The first day I stood in this room I could see the difference opening up this room would make.  I envisioned the cut-out expanded and the entire left wall above the bottom cabinetry removed. I could imagine slicing cucmbers at my sunny kitchen counter while bird watching through to the lush, rear courtyard.

Within the first few days of ownership we knew we would be spending half of our renovation budget on the 600 sf. kitchen and den areas. It is the heart of the home and the area in most need of updating.

Here’s what needs to be done in these rooms:

1. Demolition of kitchen cabinets, old flooring, paneled walls.  This involves calling the plumber and electrician to disconnect what ever we can not unhook!

2. Build new staircase to lower level and remove impractical and unnecessary spiral.

3. Prepare floors to receive 3/4″ hardwood flooring.

4. Install support header beams where needed.

5. Have plumber Chris and electrician Jamie come back in to update, reconnect, run new lines, etc.

6. Sheetrock on walls and over popcorn ceilings. Sand and paint.

7.  Order and install cabinetry from Kitchen Floyd.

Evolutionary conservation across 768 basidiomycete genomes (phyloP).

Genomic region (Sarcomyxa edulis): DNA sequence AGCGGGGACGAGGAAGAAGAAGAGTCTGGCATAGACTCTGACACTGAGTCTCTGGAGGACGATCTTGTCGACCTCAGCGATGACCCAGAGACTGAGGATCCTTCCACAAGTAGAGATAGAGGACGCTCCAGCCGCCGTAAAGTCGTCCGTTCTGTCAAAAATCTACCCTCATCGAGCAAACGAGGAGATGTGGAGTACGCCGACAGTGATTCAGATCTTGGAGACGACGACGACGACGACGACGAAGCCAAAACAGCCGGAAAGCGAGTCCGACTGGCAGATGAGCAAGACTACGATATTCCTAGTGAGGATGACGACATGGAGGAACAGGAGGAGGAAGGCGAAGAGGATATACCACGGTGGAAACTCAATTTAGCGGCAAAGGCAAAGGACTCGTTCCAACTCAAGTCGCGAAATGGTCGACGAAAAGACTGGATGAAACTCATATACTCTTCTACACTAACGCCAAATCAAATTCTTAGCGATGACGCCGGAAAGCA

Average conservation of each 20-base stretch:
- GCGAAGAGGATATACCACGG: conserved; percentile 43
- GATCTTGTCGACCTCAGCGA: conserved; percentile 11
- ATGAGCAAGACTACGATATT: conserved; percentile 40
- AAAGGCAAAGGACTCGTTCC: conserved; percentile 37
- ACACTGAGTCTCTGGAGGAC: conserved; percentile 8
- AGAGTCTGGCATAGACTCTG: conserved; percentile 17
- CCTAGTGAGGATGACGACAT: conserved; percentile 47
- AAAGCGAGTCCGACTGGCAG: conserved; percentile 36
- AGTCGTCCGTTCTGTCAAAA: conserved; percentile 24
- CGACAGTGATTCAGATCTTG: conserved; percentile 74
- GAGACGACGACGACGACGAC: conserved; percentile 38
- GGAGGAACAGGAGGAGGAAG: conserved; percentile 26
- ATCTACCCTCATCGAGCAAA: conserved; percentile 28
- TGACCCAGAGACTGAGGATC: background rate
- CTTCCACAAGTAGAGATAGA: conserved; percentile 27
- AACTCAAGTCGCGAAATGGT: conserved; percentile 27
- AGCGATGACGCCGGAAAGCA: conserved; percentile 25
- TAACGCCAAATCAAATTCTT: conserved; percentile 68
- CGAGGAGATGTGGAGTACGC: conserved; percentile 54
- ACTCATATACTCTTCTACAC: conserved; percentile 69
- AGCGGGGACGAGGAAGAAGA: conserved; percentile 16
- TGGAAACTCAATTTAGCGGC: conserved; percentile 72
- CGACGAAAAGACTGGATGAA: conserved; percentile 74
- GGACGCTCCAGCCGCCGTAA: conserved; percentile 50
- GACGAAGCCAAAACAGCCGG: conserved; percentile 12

8.  New appliances, countertop, backslash, and fixtures.

9.  Hardwood flooring.

Not particularly in that order… but you get the idea. Total overhaul. It’s OK. I can see the results, smell the food cooking, feel the revived energy of the home’s spirit.

Our project kitchen will be “starting over” too.


demo day one

August 3, 2007



Here is a picture looking into the kitchen from the den. Our rehabbing always gets scary after demo day one. You think…”I just spent a pile of money to purchase this home and now we have torn it apart.” Something about it must get worse before it can get better!


dumpster day

August 3, 2007



The day the dumster was delivered I knew we were nearing demo day. Out with the old and in with the new. I wonder what the neighbors think or how the old owners feel when they drive by and see this 22′ long hunk of steel parked in the drive.

I hate thinking about the debris to go to the land fill but I tell myself it is better to throw out an old kitchen than the whole house. So we will forge ahead in our attempt to recycle this home.

When demo started we filled this metal cavern in two short days with old kitchen cabinetry, rusty filing cabinets, the jade shag carpet from downstairs, and old flooring and paneling from the kitchen.

Time to start anew.


Our New Renovation Project

July 27, 2007



Our new renovation project is pictured here. We don’t know yet whether it will be our new home or a flipper, but here are the beginning stats:

About 1700 square feet on ground level with another 1700 square feet in the basement. Currently, three smallish bedrooms and 2 1/2 baths. This home was built in the 60’s and owned by the same couple for over 35 years which is pretty obvious from the jade shag carpet in the basement and the Michelob sconces in the den. However, this brick rancher has solid bones and palacial grounds.